Today was just one of those days when I got to the last five minutes of my last class of the day and found myself disappointed it was already over. It’s the last week of term, and whereas in England that would mean an entire week (or two) of ‘Sir, can we have a fun lesson?’ and other such pleas, there’s none of that here. It’s not that the kids aren’t vocal – they’ve been clamouring for their exam marks for weeks – it’s just that they’re less whiny. Maybe that’s a good thing that comes out of the absence of Christmas fever.
We’ve been playing Jeopardy today. I forgot how long the game can take, leaving it – as usual – to the last twenty-five minutes of the lesson. ESL Jeopardy can take as long as forty minutes, if not an hour, if the questions are stimulating enough. And it is immensely entertaining to see them show off both what they’ve learned and what they know. Though I’ve yet to have a class crack the $500 Cities question (namely: Game of Thrones’ House Lannister is based on the English House of Lancaster. House Stark is based on what northern English city?). It’s a toughie, but there’s an imaginary $500 riding on it. And it’s fun to be the game-master for a week… or even a year.
Reinette did me proud on her first spin. I wish I could say the same about me! Suffice to say that after two months of reading and writing (and let’s not even count the university years), I was probably getting ahead of myself to expect to do 45km over rough terrain on my first attempt. Not for want of trying, though! I had three alarms set within ten minutes of each other around six thirty in the morning, wolfed down a breakfast, geared up and rode out into the frozen morning.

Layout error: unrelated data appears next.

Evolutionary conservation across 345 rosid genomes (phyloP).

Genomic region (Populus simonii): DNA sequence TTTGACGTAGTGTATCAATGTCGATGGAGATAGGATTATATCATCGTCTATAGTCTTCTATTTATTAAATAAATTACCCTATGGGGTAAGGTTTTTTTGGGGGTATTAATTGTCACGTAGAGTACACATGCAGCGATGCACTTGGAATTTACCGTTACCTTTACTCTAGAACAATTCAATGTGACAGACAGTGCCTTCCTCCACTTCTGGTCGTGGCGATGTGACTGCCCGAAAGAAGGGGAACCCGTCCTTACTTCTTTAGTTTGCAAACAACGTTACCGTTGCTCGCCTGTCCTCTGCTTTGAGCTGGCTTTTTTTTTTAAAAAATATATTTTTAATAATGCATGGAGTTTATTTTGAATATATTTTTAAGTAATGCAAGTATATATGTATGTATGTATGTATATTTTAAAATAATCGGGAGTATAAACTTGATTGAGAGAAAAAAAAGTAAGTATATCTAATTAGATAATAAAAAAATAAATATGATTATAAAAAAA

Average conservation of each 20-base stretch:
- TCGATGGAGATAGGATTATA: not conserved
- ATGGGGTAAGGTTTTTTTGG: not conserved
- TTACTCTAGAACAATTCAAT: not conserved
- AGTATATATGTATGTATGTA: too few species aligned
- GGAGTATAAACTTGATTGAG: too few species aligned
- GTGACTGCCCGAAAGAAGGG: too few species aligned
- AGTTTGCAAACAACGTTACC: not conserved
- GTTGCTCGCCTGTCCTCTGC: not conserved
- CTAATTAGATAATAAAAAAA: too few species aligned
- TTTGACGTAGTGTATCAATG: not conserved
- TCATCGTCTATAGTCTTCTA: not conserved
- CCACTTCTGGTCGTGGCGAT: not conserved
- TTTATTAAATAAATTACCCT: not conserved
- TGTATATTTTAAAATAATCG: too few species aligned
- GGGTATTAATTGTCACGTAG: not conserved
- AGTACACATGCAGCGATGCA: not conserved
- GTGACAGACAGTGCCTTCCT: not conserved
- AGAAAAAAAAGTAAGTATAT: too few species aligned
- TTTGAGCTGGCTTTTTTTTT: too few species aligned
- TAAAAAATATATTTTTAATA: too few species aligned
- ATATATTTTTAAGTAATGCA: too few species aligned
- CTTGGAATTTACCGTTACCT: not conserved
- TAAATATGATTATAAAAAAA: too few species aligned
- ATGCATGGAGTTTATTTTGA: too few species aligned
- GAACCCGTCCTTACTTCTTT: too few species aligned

I got as far as Ribera del Fresno, the next town, in time to watch the rising sun shine golden upon the mist. It’s easy to think that we’re in a total flatzone here in Tierra de Barros, but once you’re out in the sticks on a bike, you learn very quickly that looks are deceiving: the terrain is as marbled in elevation as it is in colour. There and back again was a good 21km, which isn’t a bad first attempt for a guy who hasn’t done any decent exercise in the best part of a year or two (give or take the odd run).
The Lycra is real, though. I think I encountered five or six other cyclists that morning, and only one wasn’t clad from head to foot in skin-tight branding. And he happened to be an old-timer in grubby blue overalls and a thick campo coat. I must have looked a little odd, riding off into the countryside in a worn Valecuatro jacket and denims. I suppose I was committing a major cycling faux-pas. Ever keen to fit in, I guess I’ll have to invest in one of those nightmarish sports-suits at some point in the near future. When I’m good enough at cycling to justify the expense, that is.
It’s been a frosty last couple of weeks. Not frost as I know it back in England – the crystalline, sparkling frost that brings out the kettles and car-scrapers – but a hard, dry frost that you only find out in the shadows of the countryside.
I stopped outside of Ribera to take a breather. I’ve become less dependent on my camera of late to record my memories, and also of my journal. I’m trying to train my memory instead. It’s such an easy thing to lose, especially when everything is at the touch of a button these days. So let me show you what I saw. Mist in the valley. A tatty sign with the word veneno daubed in big red letters. A couple of plastic bottles frozen stiff above the ground, and the white lid of a chemical tub, half filled with ice. Ravens calling somewhere far away. A kite on the wind. Cars racing down the road. A campesino stood by his van, looking out across the valley with thoughts probably not too dissimilar to my own.
This is why I cycle. Not to get fit. Not to get from A to B. It’s to get out there and see the little things. And long may it be that way. BB x